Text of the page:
Inflation Continues at Alarming Rate in Armenia


YEREVAN — Inflation, which began to appear in Armenia in 2020, has become a serious problem currently, as a result of which daily the rates of poverty and emigration are increasing. In addition, minor crimes are emerging, reminiscent of the 1990s.

Inflation in Armenia has increased almost 8 percent compared to last year, which is a huge jump. Below are some examples that reflect the year-end price increases of 2021 compared to the end of 2020.

Food prices rose by 11.2 percent, household goods by 8.7 percent, leisure by 3.8 percent, utility bills by 1.3 percent, alcoholic beverages by 9.3 percent, clothing by 8.1 percent, entertainment by 3.2 percent, internet by 0.9 percent, transport by 9.1 percent, healthcare by 5.4 percent and education by 1.8 percent.

These figures, of course, have already changed during the first two months of 2022, unfortunately for the worse, because inflation has continued to increase.

The State Commission for the Protection of Economic Competition was established in Armenia to implement policy in the field of protection of economic competition. The first composition of the commission was approved in 2001. The main goal is to protect and encourage free economic competition, to provide the necessary environment for fair competition, to promote business development, and to protect the interests of consumers in Armenia.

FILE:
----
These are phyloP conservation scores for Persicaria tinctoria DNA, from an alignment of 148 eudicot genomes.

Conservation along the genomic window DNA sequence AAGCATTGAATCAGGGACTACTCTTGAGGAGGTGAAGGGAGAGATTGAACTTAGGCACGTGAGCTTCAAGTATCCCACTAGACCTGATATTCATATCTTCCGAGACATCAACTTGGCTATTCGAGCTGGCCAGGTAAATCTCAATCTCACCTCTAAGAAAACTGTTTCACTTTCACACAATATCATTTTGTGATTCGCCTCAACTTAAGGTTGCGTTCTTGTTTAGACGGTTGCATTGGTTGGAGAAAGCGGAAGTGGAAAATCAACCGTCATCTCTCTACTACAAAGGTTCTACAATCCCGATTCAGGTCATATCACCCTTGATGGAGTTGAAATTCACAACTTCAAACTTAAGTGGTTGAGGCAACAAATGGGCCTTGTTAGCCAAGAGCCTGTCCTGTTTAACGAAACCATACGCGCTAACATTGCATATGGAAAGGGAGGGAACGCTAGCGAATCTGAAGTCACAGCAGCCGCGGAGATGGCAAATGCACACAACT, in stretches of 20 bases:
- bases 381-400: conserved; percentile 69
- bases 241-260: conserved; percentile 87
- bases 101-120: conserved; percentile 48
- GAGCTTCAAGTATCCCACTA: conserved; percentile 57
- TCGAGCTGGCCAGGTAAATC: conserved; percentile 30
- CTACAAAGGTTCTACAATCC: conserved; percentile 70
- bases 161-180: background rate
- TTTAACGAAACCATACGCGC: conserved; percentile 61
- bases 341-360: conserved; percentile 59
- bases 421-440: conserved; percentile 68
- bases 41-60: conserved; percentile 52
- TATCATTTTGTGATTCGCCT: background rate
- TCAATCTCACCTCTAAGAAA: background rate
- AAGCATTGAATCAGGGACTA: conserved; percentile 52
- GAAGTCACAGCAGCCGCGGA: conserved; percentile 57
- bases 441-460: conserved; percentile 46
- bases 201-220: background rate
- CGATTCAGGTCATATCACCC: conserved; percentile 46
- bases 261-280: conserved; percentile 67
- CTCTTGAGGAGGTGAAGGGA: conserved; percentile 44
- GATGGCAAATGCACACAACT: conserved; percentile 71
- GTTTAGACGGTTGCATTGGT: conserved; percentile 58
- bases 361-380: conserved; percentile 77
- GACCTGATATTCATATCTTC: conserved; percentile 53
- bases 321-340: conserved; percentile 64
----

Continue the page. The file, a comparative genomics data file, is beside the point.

The Commission is a member of the Interstate Council for Antimonopoly Policy of the CIS (Commonwealth of Independent States), the International Competition Network (ICN), and the CIS Interstate Council for Antitrust Policy’s Advertising Coordination Council.

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This commission is evidently not able to function properly under the current circumstances, and so some products have almost tripled in price. For example, eggs which sold for 30-40 drams in 2020 have reached 90-95 drams; that is, they have increased from approximately 40 cents US to almost 2 dollars in price.

The Armenian government attempts to find the causes of inflation in the context of global inflation. Economic experts confirm that inflation is extremely high and could pose serious economic risks. For example, Hrand Mikaelyan, an expert at the Caucasus Institute, believes that the current inflation has been influenced by the rise in world energy and mineral prices, the rise in world food prices, and that inflation has been “imported” to various developing countries, including Armenia.

“After 2003, the balance of Armenia’s foreign trade has changed drastically: the difference between exports and imports has significantly increased. Today, local producers are also dependent on foreign countries, as most of the raw materials and components for production are imported. Therefore, when the price of raw materials rises, so does the price of products,” said Mikayelian in an online article by Seda Hergnyan in Hetq this January.

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